He agreed to speak with me because he hoped that, by coming clean in public, he wouldn’t be able to take advantage of anyone ever again. “There has got to be a reason why I’m here,” he said. “There’s got to be. It can’t be to keep scamming people.”
From the moment her 18-month-old son Sam was diagnosed with autism, Elizabeth B., or Liz, found it difficult to accept. When Sam failed to make much progress in an early intervention program and, later, at a special-needs preschool in Manhattan, Liz consulted with his speech therapist. The therapist suggested Liz look into the Son-Rise Program, taught at the Option Institute’s Autism Treatment Center of America in western Massachusetts. (Liz asked that we not mention her last name, out of concern for her and her son’s privacy.)
The name rang a bell with Liz. She had a vague recollection of seeing a 1979 made-for-TV movie called Son-Rise: A Miracle of Love. In the movie, New York advertising executive Barry Neil Kaufman and his wife “cure” their son’s autism at home, spending more than eight hours a day immersed in his world and copying his behaviors.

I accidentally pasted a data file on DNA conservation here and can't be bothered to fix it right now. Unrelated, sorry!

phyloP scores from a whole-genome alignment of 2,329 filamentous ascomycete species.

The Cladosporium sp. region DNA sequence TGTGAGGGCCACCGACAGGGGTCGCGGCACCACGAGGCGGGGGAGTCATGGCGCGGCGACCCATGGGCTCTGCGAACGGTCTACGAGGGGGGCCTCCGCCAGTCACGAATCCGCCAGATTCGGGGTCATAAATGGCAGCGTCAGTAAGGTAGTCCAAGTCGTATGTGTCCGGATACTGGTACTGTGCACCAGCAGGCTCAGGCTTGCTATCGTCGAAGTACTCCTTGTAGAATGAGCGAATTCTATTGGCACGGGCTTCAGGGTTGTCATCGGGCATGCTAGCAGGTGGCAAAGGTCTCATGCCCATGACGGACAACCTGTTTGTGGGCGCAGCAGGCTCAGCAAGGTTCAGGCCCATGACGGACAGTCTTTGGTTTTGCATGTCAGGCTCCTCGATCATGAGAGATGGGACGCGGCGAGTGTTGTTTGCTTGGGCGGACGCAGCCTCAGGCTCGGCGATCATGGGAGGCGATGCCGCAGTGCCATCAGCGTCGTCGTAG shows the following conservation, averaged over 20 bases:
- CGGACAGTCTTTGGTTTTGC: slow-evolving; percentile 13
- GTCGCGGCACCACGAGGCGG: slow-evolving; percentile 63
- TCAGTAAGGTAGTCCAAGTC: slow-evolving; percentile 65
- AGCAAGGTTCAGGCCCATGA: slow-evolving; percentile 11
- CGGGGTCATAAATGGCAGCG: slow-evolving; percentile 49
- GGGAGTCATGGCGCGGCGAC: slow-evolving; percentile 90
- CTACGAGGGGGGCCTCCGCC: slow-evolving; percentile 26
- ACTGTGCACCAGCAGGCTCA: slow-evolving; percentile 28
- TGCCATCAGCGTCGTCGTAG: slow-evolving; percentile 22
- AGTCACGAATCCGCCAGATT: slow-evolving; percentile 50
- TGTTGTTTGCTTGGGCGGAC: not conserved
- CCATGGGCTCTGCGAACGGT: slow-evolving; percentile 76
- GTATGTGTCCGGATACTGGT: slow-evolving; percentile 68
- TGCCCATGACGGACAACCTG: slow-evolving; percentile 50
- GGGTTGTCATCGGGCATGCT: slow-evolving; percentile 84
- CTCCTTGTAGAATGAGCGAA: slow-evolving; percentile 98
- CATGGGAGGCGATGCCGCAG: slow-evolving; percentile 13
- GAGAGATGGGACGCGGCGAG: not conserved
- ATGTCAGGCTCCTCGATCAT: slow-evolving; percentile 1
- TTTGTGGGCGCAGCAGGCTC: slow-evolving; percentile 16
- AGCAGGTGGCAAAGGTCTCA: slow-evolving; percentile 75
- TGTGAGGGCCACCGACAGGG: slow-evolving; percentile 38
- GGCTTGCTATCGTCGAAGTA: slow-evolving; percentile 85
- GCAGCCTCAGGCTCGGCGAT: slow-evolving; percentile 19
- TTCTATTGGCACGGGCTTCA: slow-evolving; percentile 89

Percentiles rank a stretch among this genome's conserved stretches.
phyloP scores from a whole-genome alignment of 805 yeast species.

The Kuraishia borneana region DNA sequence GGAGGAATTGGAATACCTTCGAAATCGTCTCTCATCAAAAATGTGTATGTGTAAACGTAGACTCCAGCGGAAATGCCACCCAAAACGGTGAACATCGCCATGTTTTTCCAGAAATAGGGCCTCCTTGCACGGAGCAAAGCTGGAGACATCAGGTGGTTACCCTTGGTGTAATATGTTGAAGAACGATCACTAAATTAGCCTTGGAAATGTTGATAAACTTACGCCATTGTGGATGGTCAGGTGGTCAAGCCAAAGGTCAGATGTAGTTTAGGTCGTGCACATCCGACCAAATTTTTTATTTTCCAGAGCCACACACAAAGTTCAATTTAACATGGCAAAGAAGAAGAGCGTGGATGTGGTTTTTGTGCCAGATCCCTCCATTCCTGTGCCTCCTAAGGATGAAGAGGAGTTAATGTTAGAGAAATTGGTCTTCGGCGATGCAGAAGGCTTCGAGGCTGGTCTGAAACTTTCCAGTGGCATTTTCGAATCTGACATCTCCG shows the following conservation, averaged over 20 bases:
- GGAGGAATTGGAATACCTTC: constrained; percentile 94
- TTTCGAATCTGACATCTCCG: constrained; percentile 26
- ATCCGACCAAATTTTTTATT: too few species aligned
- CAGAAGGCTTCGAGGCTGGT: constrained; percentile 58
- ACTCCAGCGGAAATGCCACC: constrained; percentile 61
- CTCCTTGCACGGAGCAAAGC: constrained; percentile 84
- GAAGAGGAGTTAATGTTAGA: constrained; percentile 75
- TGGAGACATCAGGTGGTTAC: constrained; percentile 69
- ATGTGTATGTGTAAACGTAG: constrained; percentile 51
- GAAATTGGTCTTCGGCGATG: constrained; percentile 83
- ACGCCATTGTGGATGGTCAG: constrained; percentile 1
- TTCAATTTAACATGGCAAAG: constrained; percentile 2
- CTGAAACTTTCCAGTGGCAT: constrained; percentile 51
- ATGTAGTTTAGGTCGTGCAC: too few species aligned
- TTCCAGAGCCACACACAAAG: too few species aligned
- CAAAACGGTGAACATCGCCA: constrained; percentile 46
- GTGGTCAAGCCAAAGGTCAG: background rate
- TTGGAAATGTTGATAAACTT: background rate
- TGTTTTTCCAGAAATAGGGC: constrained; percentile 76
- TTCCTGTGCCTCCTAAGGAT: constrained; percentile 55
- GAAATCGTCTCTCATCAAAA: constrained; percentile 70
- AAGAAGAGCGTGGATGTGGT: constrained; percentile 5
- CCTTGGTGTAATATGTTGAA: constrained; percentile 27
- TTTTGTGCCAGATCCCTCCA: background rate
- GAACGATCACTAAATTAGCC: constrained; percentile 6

The therapy seemed worth a shot. So in August 2005, Liz and her husband paid $1,623 in fees, left Sam, then almost 4, with a family friend, and drove to the institute’s 100-acre campus for a five-day Son-Rise “startup” class. The angular brown buildings scattered in the woods give the institute the look of a New Age monastery. Adding to the monastic vibe, participants are advised to leave their valuables at home because the dormitory doors lock only from the inside.
Liz hadn’t anticipated how deeply the experience would affect her. Having a child with autism can feel isolating, and because Sam didn’t participate in school activities or have friends, she had few friends herself. But on the first day of the Son-Rise Program, as she took a seat on the floor of the lecture hall with about 100 other parents, she immediately felt at ease. “You have a powerful sense that you are with cousins,” she says.
On Tuesday evening, Barry Neil Kaufman, known as “Bears,” made his rounds in the dining hall, clad in his usual getup: a blazer and a black turtleneck. Liz found his message of love and acceptance intoxicating and, for the first time since Sam’s diagnosis, felt she had a way to help her son. When Kaufman spoke of children with autism as having limitless potential, his words resonated strongly with Liz.